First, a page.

Iti (Part-1)

Iti had a squint from the beginning. In her left eye. When she was a baby, you could barely make out. But after her brothers were born, and after she began wearing frocks and passed on her toddler clothes to either of them, the squint showed up. Wide and proper.  They never went to a doctor to get it corrected. Nobody even knew if there was anything that was correctable. And some even considered it a good sign of prosperity and would rather let it be. 

So she grew into it. The other children at school referred to her as the girl with the squint. That was for the few days she had gone to this one. But before her name had completely gone around, she was pulled out. 

There was that black magician sorcerer. Who stifled the souls of little children it was said. Many fell into Iti’s example and evaded school with that same excuse. Mothers found a decent alibi to keep the daughters around, gather some more help in carrying the load of pots and pans to the steps of the  village pond where they were washed clean with ash each morning, each afternoon. Some boys were taken fishing in the river, some tended to vegetable gardens. 

Iti and her brothers were pleaded to stay behind their land lord’s compound walls. The only one in many villages around to be made of granite and mortar, well guarded with shards of glass fixed into the cement on top when it was raw. Nobody slid out of the iron gates, only held the rust on the rails and stared out. 

The black magician was learning, they said. Picking up sundry traits. Practicing during the nights, chanting hymns. Walking about alone, to check if the hymns read out during the night had bore fruit during the day. He was the sweet vendor’s son. Instead of inheriting his family business of milking cows and rolling balls of cheese in earthy hands, he broke off from them in an ugly fight over splitting of wealth among brothers. And swore that he would reduce all of them to dust. Somehow, anyhow.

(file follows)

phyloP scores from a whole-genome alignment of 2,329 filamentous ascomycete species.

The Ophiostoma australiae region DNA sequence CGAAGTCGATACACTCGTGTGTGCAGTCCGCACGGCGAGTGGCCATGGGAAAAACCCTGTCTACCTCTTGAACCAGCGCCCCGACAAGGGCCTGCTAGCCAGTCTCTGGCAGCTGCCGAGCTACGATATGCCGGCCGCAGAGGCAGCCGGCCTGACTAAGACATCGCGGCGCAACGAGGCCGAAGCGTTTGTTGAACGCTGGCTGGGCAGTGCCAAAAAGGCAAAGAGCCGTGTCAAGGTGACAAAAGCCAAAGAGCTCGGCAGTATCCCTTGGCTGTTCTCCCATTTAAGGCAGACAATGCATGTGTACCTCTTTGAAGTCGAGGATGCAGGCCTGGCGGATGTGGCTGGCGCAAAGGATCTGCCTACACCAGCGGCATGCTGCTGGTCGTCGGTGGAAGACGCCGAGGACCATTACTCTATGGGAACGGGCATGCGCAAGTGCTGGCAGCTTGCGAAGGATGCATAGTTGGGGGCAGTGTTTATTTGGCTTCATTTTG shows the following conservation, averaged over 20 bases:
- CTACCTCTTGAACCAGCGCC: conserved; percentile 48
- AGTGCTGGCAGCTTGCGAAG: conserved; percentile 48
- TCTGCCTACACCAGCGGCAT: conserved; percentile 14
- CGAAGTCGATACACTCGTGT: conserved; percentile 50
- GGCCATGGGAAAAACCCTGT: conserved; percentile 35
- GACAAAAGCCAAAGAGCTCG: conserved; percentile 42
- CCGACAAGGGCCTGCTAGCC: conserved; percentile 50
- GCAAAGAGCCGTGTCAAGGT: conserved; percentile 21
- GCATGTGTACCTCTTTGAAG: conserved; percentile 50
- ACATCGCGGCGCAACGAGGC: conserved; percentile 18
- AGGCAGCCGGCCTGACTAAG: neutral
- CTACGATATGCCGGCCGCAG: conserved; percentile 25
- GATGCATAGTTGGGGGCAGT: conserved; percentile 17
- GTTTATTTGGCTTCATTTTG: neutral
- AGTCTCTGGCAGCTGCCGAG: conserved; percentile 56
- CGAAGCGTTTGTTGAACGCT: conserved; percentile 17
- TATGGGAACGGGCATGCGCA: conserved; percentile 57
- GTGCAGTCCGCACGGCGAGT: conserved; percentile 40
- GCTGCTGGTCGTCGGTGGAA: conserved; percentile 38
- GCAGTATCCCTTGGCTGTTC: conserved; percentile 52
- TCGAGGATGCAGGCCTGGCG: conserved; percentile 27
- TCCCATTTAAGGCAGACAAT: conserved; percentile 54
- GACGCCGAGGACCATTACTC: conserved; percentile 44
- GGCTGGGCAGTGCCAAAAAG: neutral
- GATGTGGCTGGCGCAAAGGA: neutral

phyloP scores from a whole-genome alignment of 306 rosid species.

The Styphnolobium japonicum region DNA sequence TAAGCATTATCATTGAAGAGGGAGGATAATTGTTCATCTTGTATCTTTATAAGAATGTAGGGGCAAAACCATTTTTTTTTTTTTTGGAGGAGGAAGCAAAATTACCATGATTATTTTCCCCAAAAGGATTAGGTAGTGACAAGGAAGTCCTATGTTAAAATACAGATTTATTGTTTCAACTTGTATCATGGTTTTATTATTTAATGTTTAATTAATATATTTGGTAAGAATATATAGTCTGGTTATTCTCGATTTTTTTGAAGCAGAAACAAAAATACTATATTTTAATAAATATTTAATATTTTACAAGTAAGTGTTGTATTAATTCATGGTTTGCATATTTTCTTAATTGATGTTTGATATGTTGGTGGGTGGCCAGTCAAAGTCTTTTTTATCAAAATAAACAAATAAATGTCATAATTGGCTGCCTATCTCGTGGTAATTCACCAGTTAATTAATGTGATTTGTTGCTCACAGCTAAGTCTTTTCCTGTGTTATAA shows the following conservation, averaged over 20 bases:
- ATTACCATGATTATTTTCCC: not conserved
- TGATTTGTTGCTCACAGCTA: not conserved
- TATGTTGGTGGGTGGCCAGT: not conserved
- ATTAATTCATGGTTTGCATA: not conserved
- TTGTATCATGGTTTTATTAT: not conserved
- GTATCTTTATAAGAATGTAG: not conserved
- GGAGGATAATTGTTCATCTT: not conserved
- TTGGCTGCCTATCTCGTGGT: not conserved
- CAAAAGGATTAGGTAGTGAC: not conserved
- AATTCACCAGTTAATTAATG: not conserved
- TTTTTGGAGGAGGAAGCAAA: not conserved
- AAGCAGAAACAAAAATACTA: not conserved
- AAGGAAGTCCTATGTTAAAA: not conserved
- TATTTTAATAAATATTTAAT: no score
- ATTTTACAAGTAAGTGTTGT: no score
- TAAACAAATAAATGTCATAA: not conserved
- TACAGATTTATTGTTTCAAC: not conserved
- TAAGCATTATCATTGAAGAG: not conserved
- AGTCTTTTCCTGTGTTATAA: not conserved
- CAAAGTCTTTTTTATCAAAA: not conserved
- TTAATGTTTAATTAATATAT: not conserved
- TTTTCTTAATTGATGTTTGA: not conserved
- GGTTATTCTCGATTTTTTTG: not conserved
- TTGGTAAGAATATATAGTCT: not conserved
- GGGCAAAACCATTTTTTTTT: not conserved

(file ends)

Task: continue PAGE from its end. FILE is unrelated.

At cross roads, where four streets met, a few days ago they had found an earthen pot filled with vermillion, shreds of grass and what not. Scraped upon it was a skeletal face of man. As an aftermath of that, all the Bael trees, absolute dozens of those dried to death within a week. There was absolutely no moisture left in their trunks as if someone had sucked each drop of life from their veins and vein-lets, those who saw whispered. This was only a precursor before he started jinxing men and women and killing them. But prior to the grown man and woman, the sweet vendor’s errant son would definitely try his deft hands on children. 

Children with their gullible souls, fragile resistance to desires and new born consciousness, were expected to walk into his hands. So the children were forbidden from school, lest they were wanted to die like the bael trees. To shock Iti and her little brothers the bael tree from which their landlady plucked from amongst thorns the hard crust fruit and for her offering of one hundred and eight leaves had died like its blood brothers around. Its leaves turned black and the fruits yellowed in no time. The tree had died like a person would fall sick from a sudden attack of hemorrhage and perish overnight. On the night of the no moon.


Anonymous said...

Waiting eagerly for part II.

Preeti S. said...

Yes. Part 2! Part 2!

Blasphemous Aesthete said...

So you'll make me wait for the drought to pass, and more lives taken?

Beautiful start, keep going :-)

Blasphemous Aesthete